A good team does the reasonable thing-- it focuses on the things it can control: • the player-rotation for your team

    • style of play

    • athletic training, stretching, conditioning

    • nutrition / diet

    • schedule

    • many other things.

    Sometimes the uncontrollable things have a positive effect on the team and other times, a negative effect.

    Yes-- UCONN had something to play for. So did McDermott in his final season at Creighton. So did KU when T-Rob’s mom died. So did Louisville when Kevin Ware was injured.

    Some won, some lost. I’m not sure how to correlate.

  • Give me:

    High foundations

    Competitive greatness

    MUA at the 3 impact positions–PG, one wing, center

    3 40% trey dingers–two starters, one off the bench

    a 4 that can lock down and out rebound their 4, not a scorer

    a rim protector 5 that can rebound and hedge defend

    2 Long and strong back ups at 4 and 5 that guard and board and dish pain

    8 man rotation

    Good health

    No woman problems



    A Pair on each guy



  • @icthawkfan316

    Sure… it was the team after… 2013… all 4 and 5 year seniors and BMAC that underachieved.

    2012 was awesome! And we made it to the finals without a single McD’s AA!

  • @KUSTEVE What would you say about the 2008 season, when Self put 3 “non-point guards” (combo guards) in charge of the point?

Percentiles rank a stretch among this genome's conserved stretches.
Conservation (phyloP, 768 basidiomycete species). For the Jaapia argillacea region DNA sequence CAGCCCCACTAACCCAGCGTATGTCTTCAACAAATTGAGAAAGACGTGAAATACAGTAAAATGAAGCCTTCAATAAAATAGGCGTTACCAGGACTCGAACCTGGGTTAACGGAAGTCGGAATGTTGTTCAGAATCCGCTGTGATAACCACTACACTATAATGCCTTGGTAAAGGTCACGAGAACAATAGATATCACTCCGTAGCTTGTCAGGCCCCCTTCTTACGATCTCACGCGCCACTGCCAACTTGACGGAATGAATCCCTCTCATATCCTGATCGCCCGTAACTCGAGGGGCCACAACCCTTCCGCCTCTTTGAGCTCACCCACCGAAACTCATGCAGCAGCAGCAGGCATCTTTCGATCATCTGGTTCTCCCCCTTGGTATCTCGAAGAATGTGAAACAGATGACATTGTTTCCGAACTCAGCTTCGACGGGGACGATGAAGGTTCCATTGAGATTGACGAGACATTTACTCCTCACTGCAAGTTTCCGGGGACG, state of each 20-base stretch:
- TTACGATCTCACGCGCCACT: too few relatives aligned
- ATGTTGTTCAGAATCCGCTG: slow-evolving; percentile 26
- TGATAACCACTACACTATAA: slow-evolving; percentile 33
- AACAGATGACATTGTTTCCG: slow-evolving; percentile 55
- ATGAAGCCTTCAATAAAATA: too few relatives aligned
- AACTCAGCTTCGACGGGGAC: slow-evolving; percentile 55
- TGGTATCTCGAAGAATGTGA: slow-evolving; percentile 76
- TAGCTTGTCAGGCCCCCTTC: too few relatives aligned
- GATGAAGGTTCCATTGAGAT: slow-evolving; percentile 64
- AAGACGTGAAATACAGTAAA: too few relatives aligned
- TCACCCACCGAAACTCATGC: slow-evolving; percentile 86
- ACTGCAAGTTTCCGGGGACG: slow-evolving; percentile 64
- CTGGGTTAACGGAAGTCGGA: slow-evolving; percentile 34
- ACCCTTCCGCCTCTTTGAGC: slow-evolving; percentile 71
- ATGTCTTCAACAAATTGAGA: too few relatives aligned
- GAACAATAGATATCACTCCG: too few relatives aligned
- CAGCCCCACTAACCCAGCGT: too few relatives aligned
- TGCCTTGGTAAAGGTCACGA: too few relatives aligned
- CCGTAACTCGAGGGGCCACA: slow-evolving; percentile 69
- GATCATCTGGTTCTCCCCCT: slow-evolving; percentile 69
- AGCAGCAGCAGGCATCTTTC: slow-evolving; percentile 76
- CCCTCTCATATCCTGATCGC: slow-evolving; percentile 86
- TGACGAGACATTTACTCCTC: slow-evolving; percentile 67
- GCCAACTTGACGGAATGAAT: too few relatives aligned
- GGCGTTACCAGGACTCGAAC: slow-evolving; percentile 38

• Comment at large: People just stop with the Jacque Vaughn yearning. By gone era. Everytime someone brings up Jacque Vaughn “pure” PGs it makes me cringe for the dear fellow Jayhawk, as they simply have let 10yrs of Bill Self pass without understanding what he is trying to do, and what he always recruits at the 1 and 2 guard positions. Believe what y’all want. If your mind’s eye cannot see and understand the recruiting and the concepts at play in Self’s system of basketball, then what can anyone say? (Sorry, I’m just flat tired of the perpetual misunderstanding on Self’s guard requirements.)

    Newsflash: Even Roy Williams, yes ‘ole Roy’, has now gone to a scoring-type lead guard…So even the Roy-era doesnt exist in Roy’s own current program.

  • What type of guards were at the 1 and 2 position for UConn and Kentucky?

  • @ralster What exactly is HCBS trying to do in your mind is the real question? I don’t follow the “Jacque Vaughn yearning” quote but ok. Self and company have recruited and whiffed on a number of true PG’s over the last 10 years so he has actually been forced to use combo guards. I am sure he would have loved to have Smart or some other high quality PG running our offence for the last 10 years. He has to use the recruiting pieces he actually inks so if he has to use 2-3 combo guards to run the point then that’s how he rolls. Point is our combo guards have been just as good if not better than the PG’s available in the sub ESPN top 100’s that would still be available after we have held out for that ESPN number one PG in the country all year.

  • @drgnslayr